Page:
Life can really blow your plans out of the water sometimes, right? You know...like when you decide to move away from busy New York City life and pursue something quiet and simple in the slower south...and then one day while you are making your bed, you get a call that your father is gone and you are somehow alone in the world in a whole new way. Its strange how life can feel so fragile and so powerful in these moments, when she forces you to look her in the face and say, "Ok, I see you." When I learned about my father's death, life suddenly became temporary for me. Urgent. Precious. This is how River & Rail Theatre company was born. Out of an urgency, a need to live, to tell the good stories, to do it all now while we can.
In late 2014, some good friends at Gridwell came around our urgent desires to make theatre that is honest, relevant, and beautiful, and they helped us sculpt a vision for a professional theatre company with a community heart. We came up with two images: the river and the rail. We latched onto the idea, because the river and the rail are emblematic of Knoxville’s proud, industrious past. The heart of downtown Knoxville is situated between these two modes of transit, and we owe much of our city’s identity and growth to both. Together, they are intrinsically and inseparably Knoxville.
But the river and the rail also represent a sort of separation. When you look at the demographics of Knoxville, the people that live on the river and the people that live near the tracks experience Knoxville from vastly different perspectives. Our neighborhoods, churches, community groups, and social circles seem deeply divided along various lines. Some are the literal lines of the Tennessee River or the tracks of the railroad, and some are metaphorical, like the lines between races, religions, and ethnic groups or the culture lines between east, west, north, and south Knoxville. The goal of River & Rail Theatre is to not just create professional theatre accessible to all Knoxvillians, but to create theatre true to the stories of Knoxville, shared collectively by those on every side of every line.
Check out the GIVE page to see how you can contribute to River & Rail.
Founding Artistic Director
Joshua Peterson is a Texas transplant via Paris and New York but is now proud to claim Knoxville as his home. Prior to moving to Knoxville, Joshua served as the Artistic Director of Firebone Theatre Company in New York City. Joshua received his MFA in Acting from Southern Methodist University in Dallas. He also holds a BA in Theatre from Oklahoma Baptist University. Between pursuing his degrees Joshua spent two years living and working for a humanitarian aide organization outside of Paris, France. He made his Knoxville acting debut last year in Clarence Brown Theatre's A Christmas Carol. Other Selected Regional Acting credits include Measure for Measure and Much Ado About Nothing (Lake Tahoe Shakespeare Festival), Barry Love in House and Garden (Theatre Three), Gail in Our Lady of 121st Street (Kitchen Dog Theatre) and Jon in Tape (Dallas Theatre Center.)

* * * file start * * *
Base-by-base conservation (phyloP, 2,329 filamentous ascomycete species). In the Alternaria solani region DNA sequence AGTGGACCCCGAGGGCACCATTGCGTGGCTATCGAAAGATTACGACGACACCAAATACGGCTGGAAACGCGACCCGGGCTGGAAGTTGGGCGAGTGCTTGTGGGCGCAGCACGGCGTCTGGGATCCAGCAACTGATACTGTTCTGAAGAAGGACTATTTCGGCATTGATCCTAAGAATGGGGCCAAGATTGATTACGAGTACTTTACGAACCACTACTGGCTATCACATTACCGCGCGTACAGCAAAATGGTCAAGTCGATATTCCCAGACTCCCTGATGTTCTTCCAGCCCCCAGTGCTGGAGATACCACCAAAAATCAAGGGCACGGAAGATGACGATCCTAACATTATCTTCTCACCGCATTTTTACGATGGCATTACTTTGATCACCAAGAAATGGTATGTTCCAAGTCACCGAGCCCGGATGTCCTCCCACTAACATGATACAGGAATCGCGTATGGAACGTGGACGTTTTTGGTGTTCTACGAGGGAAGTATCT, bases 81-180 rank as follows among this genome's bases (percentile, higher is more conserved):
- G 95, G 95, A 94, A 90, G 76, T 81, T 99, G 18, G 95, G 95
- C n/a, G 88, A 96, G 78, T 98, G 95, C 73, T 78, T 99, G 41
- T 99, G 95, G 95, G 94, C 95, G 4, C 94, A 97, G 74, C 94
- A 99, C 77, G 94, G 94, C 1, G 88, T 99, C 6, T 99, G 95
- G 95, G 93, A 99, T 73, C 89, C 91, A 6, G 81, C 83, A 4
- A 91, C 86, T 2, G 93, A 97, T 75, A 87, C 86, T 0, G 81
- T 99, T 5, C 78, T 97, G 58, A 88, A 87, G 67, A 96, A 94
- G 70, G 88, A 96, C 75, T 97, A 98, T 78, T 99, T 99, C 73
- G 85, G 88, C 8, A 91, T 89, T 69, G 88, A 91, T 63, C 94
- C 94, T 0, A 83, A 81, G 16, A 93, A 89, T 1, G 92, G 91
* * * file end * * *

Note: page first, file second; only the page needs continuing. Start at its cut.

Community Engagement Director
Logan Mahan moved from Little Rock, Arkansas to Knoxville, Tennessee three years ago, and has enjoyed getting to know a new little river town. Logan has worked in prisons, rehabs, churches, and on mountain tops building community and challenging stigma through storytelling and story listening. As the Community Engagement Director for River & Rail, Logan will work to actively refine and implement R+R’s vision for a professional theatre company that elevates unheard stories in an innovative and redemptive way.
Logan earned a BA in English Literature from Harding University where he won the Jo Cleveland Writing Award for Non-fiction. He is a contributing writer for RootsRated, a publication focused on increasing awareness and access to local outdoor resources and activities.
Literary Manager and Director of New Play Development
Amelia Peterson is a Knoxville native and a graduate of Bearden High School. She earned her BFA in Theatre Studies from Southern Methodist University where she studied directing under Stan Wojewodski, Jr. (former Artistic Director of Yale Repertory Theatre). She has spent much of her career working with budding playwrights on new works. In New York, she co-directed the world premier of MORBID POETRY at the Incubator Arts Project and a folktale adaptation series LONG, LONG AGO with Firebone Theatre Company. She has also directed new works for the CalArts Arts in the One World conference (Valencia, CA), the Kennedy Center’s Page to Stage Festival (Washington, DC), and the Inkwell Theatre’s Showcase Reading Series (Washington, DC). She is a mother, a teacher, and a writer.